Front Page Titles (by Subject) CHAPTER LXV.: the slaying of hauskuld, the priest of whiteness. - The Story of Burnt Njal
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CHAPTER LXV.: the slaying of hauskuld, the priest of whiteness. - Burnt Njal, The Story of Burnt Njal 
The Story of Burnt Njal. The Great Icelandic Tribune, Jurist, and Counsellor, translated from the Njals Saga by the Late Sir George Webbe Dasent. With Editor’s Prefatory Note and Author’s Introduction. Hon. Rasmus B. Anderson, Editor in Chief (London: Norroena Society, 1907).
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the slaying of hauskuld, the priest of whiteness.
About that time Hauskuld, the Priest of Whiteness, awoke; he put on his clothes, and threw over him his cloak, Flosi's gift. He took his corn-sieve, and had his sword in his other hand, and walks towards the fence, and sows the corn as he goes.
Skarphedinn and his band had agreed that they would all give him a wound. Skarphedinn sprang up from behind the fence, but when Hauskuld saw him he wanted to turn away, then Skarphedinn ran up to him and said—
“Don't try to turn on thy heel, Whiteness priest,” and hews at him, and the blow came on his head, and he fell on his knees. Hauskuld said these words when he fell—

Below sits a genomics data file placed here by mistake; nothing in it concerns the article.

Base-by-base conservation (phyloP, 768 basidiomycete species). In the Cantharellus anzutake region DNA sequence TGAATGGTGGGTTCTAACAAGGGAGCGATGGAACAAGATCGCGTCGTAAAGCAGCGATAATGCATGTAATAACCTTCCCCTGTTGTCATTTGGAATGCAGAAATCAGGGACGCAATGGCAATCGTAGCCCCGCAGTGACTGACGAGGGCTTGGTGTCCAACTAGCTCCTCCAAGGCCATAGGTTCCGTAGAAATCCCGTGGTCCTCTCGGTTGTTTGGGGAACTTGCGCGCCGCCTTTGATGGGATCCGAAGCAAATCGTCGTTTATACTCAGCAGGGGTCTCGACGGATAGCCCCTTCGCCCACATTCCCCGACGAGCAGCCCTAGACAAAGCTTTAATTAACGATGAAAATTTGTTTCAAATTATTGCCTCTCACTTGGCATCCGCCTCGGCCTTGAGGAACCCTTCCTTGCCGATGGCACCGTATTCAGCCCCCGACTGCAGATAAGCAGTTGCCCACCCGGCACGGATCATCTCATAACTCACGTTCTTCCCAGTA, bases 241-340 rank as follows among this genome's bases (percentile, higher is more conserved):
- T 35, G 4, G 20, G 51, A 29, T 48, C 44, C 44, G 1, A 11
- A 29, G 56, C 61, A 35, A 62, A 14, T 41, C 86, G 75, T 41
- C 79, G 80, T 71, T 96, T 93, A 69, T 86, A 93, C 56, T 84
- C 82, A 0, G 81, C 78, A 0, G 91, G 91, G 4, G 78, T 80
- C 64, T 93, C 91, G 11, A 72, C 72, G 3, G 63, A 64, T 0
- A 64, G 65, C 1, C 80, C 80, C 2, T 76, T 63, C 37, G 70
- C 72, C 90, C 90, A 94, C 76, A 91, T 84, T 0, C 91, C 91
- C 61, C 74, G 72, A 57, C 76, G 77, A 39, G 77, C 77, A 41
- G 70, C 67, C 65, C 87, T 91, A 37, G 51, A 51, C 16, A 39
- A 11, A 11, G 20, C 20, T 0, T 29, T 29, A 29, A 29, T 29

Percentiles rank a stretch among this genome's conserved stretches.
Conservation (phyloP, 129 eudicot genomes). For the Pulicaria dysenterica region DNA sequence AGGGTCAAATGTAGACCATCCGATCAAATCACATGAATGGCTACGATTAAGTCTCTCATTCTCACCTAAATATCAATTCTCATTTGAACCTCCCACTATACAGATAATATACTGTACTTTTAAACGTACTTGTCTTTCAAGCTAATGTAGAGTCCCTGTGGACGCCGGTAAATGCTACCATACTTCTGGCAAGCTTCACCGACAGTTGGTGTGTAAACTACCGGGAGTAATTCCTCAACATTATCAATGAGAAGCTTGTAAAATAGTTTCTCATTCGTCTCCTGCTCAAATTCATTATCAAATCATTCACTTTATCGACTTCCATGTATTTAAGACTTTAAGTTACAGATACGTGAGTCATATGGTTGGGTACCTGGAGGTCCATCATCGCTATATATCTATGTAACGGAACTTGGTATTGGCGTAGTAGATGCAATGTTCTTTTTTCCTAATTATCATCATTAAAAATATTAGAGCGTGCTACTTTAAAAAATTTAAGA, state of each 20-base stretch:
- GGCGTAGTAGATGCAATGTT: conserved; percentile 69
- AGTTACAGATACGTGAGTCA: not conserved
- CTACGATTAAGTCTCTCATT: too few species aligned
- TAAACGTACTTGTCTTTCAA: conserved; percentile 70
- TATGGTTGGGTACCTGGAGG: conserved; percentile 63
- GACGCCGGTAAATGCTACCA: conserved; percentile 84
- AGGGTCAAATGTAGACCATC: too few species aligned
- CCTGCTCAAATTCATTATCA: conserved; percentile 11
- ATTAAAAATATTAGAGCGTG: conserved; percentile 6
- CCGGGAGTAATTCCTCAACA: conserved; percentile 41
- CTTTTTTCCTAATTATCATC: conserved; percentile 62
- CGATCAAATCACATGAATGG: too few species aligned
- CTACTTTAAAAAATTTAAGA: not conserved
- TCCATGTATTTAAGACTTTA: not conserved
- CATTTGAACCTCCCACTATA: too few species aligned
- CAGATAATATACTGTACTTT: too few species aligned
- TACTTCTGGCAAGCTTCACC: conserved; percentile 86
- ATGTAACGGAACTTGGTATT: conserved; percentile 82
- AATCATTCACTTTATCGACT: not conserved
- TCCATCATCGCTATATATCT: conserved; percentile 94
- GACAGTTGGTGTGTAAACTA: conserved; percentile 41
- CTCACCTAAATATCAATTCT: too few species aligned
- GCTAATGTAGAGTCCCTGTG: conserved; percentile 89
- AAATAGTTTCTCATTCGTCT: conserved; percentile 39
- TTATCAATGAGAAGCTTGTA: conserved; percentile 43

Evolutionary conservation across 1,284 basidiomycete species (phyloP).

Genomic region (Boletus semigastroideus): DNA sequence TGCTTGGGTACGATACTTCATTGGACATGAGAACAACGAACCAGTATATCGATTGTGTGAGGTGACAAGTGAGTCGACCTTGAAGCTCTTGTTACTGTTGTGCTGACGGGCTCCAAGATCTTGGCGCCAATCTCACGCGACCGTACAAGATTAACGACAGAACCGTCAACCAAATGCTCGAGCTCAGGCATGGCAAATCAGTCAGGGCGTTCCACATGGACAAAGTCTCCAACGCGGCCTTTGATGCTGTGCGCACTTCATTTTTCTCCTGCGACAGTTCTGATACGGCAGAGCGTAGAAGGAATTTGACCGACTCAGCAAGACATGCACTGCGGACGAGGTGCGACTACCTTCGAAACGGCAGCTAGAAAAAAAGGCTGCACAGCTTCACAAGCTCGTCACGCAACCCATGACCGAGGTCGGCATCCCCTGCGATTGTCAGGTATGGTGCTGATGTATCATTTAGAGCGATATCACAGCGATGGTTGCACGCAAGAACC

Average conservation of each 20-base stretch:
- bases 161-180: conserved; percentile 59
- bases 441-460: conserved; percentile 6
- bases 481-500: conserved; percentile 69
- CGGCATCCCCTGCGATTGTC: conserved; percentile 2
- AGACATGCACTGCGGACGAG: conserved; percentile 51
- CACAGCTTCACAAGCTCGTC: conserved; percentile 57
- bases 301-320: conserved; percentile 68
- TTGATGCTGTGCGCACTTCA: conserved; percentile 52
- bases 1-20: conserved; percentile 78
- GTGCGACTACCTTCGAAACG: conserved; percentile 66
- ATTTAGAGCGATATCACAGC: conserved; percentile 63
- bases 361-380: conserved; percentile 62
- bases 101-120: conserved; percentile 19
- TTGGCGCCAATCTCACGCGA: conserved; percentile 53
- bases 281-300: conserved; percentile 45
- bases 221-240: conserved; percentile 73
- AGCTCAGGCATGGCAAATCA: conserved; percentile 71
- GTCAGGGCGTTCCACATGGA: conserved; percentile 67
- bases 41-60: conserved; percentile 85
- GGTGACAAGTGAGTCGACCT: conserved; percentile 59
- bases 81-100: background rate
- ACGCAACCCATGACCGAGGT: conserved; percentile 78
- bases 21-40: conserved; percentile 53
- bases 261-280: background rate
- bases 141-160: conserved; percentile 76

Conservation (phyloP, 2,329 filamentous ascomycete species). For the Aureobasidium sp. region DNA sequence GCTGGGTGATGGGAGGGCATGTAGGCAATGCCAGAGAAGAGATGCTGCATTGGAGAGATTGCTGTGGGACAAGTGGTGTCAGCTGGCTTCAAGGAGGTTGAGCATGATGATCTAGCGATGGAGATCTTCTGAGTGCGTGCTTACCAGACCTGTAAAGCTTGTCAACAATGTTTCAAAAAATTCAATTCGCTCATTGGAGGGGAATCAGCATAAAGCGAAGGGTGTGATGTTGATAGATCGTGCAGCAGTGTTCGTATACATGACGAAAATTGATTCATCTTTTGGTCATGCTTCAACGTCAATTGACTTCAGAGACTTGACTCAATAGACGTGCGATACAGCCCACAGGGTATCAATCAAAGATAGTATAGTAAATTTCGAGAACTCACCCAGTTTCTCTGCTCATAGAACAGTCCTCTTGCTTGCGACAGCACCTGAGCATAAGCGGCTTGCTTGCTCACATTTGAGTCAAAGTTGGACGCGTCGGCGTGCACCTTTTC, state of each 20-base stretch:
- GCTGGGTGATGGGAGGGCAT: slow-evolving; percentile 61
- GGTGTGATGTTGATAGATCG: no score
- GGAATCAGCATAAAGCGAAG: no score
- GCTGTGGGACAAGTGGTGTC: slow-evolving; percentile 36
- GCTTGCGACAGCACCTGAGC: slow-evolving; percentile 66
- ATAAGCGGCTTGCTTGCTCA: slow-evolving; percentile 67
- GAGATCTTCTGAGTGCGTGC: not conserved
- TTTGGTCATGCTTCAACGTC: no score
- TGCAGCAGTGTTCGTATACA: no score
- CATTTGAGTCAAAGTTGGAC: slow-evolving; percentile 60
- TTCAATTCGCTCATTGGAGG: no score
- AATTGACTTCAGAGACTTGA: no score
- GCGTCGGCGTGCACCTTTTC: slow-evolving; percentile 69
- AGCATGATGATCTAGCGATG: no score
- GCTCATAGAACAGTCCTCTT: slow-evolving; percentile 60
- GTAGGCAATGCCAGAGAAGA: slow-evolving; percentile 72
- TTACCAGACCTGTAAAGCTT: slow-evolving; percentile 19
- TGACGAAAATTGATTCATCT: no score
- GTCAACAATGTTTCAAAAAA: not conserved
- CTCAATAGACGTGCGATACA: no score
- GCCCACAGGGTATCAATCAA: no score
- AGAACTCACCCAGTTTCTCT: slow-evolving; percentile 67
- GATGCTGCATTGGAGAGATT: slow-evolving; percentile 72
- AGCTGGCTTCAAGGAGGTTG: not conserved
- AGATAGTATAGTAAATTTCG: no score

“God help me, and forgive you!”
Then they all ran up to him and gave him wounds.
After that Mord said-
“A plan comes into my mind.”
“What is that?” says Skarphedinn.
“That I shall fare home as soon as I can, but after that I will fare up to Gritwater, and tell them the tidings, and say 'tis an ill deed; but I know surely that Thorgerda will ask me to give notice of the slaying, and I will do that, for that will be the surest way to spoil their suit. I will also send a man to Ossaby, and know how soon they take any counsel in the matter, and that man will learn all these tidings thence, and I will make believe that I have heard them from him.”
“Do so by all means,” says Skarphedinn.
Those brothers fared home, and Kari with them, and when they came home they told Njal the tidings.
‘Sorrowful tidings are these,’ says Njal, “and such are ill to hear, for sooth to say this grief touches me so nearly, that methinks it were better to have lost two of my sons and that Hauskuld lived.”
“It is some excuse for thee,” says Skarphedinn, “that thou art an old man, and it is to be looked for that this touches thee nearly.”
“But this,” says Njal, “no less than old age, is why I grieve, that I know better than thou what will come after.”
“What will come after?” says Skarphedinn.
“My death,” says Njal, “and the death of my wife and of all my sons.”
“What dost thou foretell for me?” says Kari.
“They will have hard work to go against thy good fortune, for thou wilt be more than a match for all of them.”
This one thing touched Njal so nearly that he could never speak of it without shedding tears.